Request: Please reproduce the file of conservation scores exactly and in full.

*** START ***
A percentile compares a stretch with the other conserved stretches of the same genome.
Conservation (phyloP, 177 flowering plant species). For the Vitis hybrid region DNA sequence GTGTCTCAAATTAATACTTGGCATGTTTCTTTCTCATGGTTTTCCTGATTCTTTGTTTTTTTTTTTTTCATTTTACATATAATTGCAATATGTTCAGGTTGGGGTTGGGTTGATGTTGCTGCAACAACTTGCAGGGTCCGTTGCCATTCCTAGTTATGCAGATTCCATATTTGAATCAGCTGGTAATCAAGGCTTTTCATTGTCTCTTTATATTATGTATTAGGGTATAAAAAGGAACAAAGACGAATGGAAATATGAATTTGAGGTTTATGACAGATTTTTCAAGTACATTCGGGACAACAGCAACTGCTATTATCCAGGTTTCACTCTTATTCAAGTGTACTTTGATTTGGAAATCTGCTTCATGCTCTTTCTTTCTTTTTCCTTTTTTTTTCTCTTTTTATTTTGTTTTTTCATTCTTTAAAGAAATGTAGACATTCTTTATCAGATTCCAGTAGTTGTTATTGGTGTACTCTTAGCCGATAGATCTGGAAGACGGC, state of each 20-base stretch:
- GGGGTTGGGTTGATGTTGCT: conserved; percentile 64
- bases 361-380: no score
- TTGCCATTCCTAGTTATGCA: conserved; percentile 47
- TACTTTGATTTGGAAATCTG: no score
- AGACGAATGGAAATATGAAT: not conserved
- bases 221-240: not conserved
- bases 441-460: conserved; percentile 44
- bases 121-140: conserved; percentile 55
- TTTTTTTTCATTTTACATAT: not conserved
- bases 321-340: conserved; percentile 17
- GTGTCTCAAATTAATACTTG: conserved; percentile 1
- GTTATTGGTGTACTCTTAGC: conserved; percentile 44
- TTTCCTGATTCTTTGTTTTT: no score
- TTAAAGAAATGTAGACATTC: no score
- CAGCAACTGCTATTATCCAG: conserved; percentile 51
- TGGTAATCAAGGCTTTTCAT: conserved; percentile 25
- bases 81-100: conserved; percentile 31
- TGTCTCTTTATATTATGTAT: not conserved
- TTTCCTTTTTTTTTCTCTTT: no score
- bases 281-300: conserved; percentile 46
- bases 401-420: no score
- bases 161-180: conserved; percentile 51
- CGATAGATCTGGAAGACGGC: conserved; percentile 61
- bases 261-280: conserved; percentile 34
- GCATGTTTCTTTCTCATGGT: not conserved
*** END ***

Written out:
A percentile compares a stretch with the other conserved stretches of the same genome.
Conservation (phyloP, 177 flowering plant species). For the Vitis hybrid region DNA sequence GTGTCTCAAATTAATACTTGGCATGTTTCTTTCTCATGGTTTTCCTGATTCTTTGTTTTTTTTTTTTTCATTTTACATATAATTGCAATATGTTCAGGTTGGGGTTGGGTTGATGTTGCTGCAACAACTTGCAGGGTCCGTTGCCATTCCTAGTTATGCAGATTCCATATTTGAATCAGCTGGTAATCAAGGCTTTTCATTGTCTCTTTATATTATGTATTAGGGTATAAAAAGGAACAAAGACGAATGGAAATATGAATTTGAGGTTTATGACAGATTTTTCAAGTACATTCGGGACAACAGCAACTGCTATTATCCAGGTTTCACTCTTATTCAAGTGTACTTTGATTTGGAAATCTGCTTCATGCTCTTTCTTTCTTTTTCCTTTTTTTTTCTCTTTTTATTTTGTTTTTTCATTCTTTAAAGAAATGTAGACATTCTTTATCAGATTCCAGTAGTTGTTATTGGTGTACTCTTAGCCGATAGATCTGGAAGACGGC, state of each 20-base stretch:
- GGGGTTGGGTTGATGTTGCT: conserved; percentile 64
- bases 361-380: no score
- TTGCCATTCCTAGTTATGCA: conserved; percentile 47
- TACTTTGATTTGGAAATCTG: no score
- AGACGAATGGAAATATGAAT: not conserved
- bases 221-240: not conserved
- bases 441-460: conserved; percentile 44
- bases 121-140: conserved; percentile 55
- TTTTTTTTCATTTTACATAT: not conserved
- bases 321-340: conserved; percentile 17
- GTGTCTCAAATTAATACTTG: conserved; percentile 1
- GTTATTGGTGTACTCTTAGC: conserved; percentile 44
- TTTCCTGATTCTTTGTTTTT: no score
- TTAAAGAAATGTAGACATTC: no score
- CAGCAACTGCTATTATCCAG: conserved; percentile 51
- TGGTAATCAAGGCTTTTCAT: conserved; percentile 25
- bases 81-100: conserved; percentile 31
- TGTCTCTTTATATTATGTAT: not conserved
- TTTCCTTTTTTTTTCTCTTT: no score
- bases 281-300: conserved; percentile 46
- bases 401-420: no score
- bases 161-180: conserved; percentile 51
- CGATAGATCTGGAAGACGGC: conserved; percentile 61
- bases 261-280: conserved; percentile 34
- GCATGTTTCTTTCTCATGGT: not conserved